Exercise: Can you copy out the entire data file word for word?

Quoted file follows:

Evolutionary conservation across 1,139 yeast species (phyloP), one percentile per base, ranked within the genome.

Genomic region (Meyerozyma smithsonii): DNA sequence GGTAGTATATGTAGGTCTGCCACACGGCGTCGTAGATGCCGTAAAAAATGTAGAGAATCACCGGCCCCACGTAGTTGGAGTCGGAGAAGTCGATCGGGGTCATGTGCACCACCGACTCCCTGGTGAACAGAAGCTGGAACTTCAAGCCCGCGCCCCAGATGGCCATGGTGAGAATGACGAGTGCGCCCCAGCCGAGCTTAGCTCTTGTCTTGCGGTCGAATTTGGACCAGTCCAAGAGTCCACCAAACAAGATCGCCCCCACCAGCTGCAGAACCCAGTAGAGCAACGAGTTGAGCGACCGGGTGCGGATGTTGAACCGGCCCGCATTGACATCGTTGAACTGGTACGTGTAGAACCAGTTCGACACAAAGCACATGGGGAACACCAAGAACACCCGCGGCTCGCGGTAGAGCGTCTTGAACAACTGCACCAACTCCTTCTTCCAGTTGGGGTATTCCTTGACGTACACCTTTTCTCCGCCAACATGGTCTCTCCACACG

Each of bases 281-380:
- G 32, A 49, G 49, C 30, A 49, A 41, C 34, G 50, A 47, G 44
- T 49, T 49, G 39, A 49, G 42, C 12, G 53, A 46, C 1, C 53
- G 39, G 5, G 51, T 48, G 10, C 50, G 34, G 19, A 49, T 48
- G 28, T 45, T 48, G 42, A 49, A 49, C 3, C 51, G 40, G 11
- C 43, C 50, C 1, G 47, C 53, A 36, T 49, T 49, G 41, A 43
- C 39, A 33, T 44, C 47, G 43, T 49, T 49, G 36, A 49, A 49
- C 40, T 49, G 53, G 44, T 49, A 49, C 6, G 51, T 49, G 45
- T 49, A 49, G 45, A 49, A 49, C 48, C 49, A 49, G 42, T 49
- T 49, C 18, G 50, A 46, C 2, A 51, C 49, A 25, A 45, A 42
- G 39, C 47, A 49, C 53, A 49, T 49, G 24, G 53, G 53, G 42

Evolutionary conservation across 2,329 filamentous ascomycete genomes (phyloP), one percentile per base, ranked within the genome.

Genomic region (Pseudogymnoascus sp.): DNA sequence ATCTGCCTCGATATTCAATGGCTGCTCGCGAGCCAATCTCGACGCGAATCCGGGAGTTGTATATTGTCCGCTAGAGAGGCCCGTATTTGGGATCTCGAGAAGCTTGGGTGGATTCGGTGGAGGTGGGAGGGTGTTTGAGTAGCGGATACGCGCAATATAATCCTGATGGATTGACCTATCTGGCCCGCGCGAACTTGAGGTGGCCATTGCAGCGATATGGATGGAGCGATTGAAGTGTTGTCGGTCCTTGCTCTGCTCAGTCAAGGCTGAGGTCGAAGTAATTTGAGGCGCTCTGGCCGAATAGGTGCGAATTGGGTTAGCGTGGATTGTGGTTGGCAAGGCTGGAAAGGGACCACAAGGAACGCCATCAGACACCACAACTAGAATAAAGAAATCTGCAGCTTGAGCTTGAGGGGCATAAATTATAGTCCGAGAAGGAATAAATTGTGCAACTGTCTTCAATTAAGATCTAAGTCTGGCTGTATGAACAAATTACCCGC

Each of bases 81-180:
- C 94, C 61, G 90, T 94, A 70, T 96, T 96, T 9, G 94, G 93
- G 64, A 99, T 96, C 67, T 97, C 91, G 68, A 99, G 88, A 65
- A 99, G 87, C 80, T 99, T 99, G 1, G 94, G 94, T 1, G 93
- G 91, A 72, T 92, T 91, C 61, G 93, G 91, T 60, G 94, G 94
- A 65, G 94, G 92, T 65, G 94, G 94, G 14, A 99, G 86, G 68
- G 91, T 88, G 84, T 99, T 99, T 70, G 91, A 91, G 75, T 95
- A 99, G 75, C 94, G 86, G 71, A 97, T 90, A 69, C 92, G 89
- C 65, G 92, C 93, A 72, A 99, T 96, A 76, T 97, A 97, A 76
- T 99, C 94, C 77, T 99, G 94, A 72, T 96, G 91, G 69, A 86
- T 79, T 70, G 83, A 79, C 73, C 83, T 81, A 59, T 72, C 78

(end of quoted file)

Evolutionary conservation across 1,139 yeast species (phyloP), one percentile per base, ranked within the genome.

Genomic region (Meyerozyma smithsonii): DNA sequence GGTAGTATATGTAGGTCTGCCACACGGCGTCGTAGATGCCGTAAAAAATGTAGAGAATCACCGGCCCCACGTAGTTGGAGTCGGAGAAGTCGATCGGGGTCATGTGCACCACCGACTCCCTGGTGAACAGAAGCTGGAACTTCAAGCCCGCGCCCCAGATGGCCATGGTGAGAATGACGAGTGCGCCCCAGCCGAGCTTAGCTCTTGTCTTGCGGTCGAATTTGGACCAGTCCAAGAGTCCACCAAACAAGATCGCCCCCACCAGCTGCAGAACCCAGTAGAGCAACGAGTTGAGCGACCGGGTGCGGATGTTGAACCGGCCCGCATTGACATCGTTGAACTGGTACGTGTAGAACCAGTTCGACACAAAGCACATGGGGAACACCAAGAACACCCGCGGCTCGCGGTAGAGCGTCTTGAACAACTGCACCAACTCCTTCTTCCAGTTGGGGTATTCCTTGACGTACACCTTTTCTCCGCCAACATGGTCTCTCCACACG

Each of bases 281-380:
- G 32, A 49, G 49, C 30, A 49, A 41, C 34, G 50, A 47, G 44
- T 49, T 49, G 39, A 49, G 42, C 12, G 53, A 46, C 1, C 53
- G 39, G 5, G 51, T 48, G 10, C 50, G 34, G 19, A 49, T 48
- G 28, T 45, T 48, G 42, A 49, A 49, C 3, C 51, G 40, G 11
- C 43, C 50, C 1, G 47, C 53, A 36, T 49, T 49, G 41, A 43
- C 39, A 33, T 44, C 47, G 43, T 49, T 49, G 36, A 49, A 49
- C 40, T 49, G 53, G 44, T 49, A 49, C 6, G 51, T 49, G 45
- T 49, A 49, G 45, A 49, A 49, C 48, C 49, A 49, G 42, T 49
- T 49, C 18, G 50, A 46, C 2, A 51, C 49, A 25, A 45, A 42
- G 39, C 47, A 49, C 53, A 49, T 49, G 24, G 53, G 53, G 42

Evolutionary conservation across 2,329 filamentous ascomycete genomes (phyloP), one percentile per base, ranked within the genome.

Genomic region (Pseudogymnoascus sp.): DNA sequence ATCTGCCTCGATATTCAATGGCTGCTCGCGAGCCAATCTCGACGCGAATCCGGGAGTTGTATATTGTCCGCTAGAGAGGCCCGTATTTGGGATCTCGAGAAGCTTGGGTGGATTCGGTGGAGGTGGGAGGGTGTTTGAGTAGCGGATACGCGCAATATAATCCTGATGGATTGACCTATCTGGCCCGCGCGAACTTGAGGTGGCCATTGCAGCGATATGGATGGAGCGATTGAAGTGTTGTCGGTCCTTGCTCTGCTCAGTCAAGGCTGAGGTCGAAGTAATTTGAGGCGCTCTGGCCGAATAGGTGCGAATTGGGTTAGCGTGGATTGTGGTTGGCAAGGCTGGAAAGGGACCACAAGGAACGCCATCAGACACCACAACTAGAATAAAGAAATCTGCAGCTTGAGCTTGAGGGGCATAAATTATAGTCCGAGAAGGAATAAATTGTGCAACTGTCTTCAATTAAGATCTAAGTCTGGCTGTATGAACAAATTACCCGC

Each of bases 81-180:
- C 94, C 61, G 90, T 94, A 70, T 96, T 96, T 9, G 94, G 93
- G 64, A 99, T 96, C 67, T 97, C 91, G 68, A 99, G 88, A 65
- A 99, G 87, C 80, T 99, T 99, G 1, G 94, G 94, T 1, G 93
- G 91, A 72, T 92, T 91, C 61, G 93, G 91, T 60, G 94, G 94
- A 65, G 94, G 92, T 65, G 94, G 94, G 14, A 99, G 86, G 68
- G 91, T 88, G 84, T 99, T 99, T 70, G 91, A 91, G 75, T 95
- A 99, G 75, C 94, G 86, G 71, A 97, T 90, A 69, C 92, G 89
- C 65, G 92, C 93, A 72, A 99, T 96, A 76, T 97, A 97, A 76
- T 99, C 94, C 77, T 99, G 94, A 72, T 96, G 91, G 69, A 86
- T 79, T 70, G 83, A 79, C 73, C 83, T 81, A 59, T 72, C 78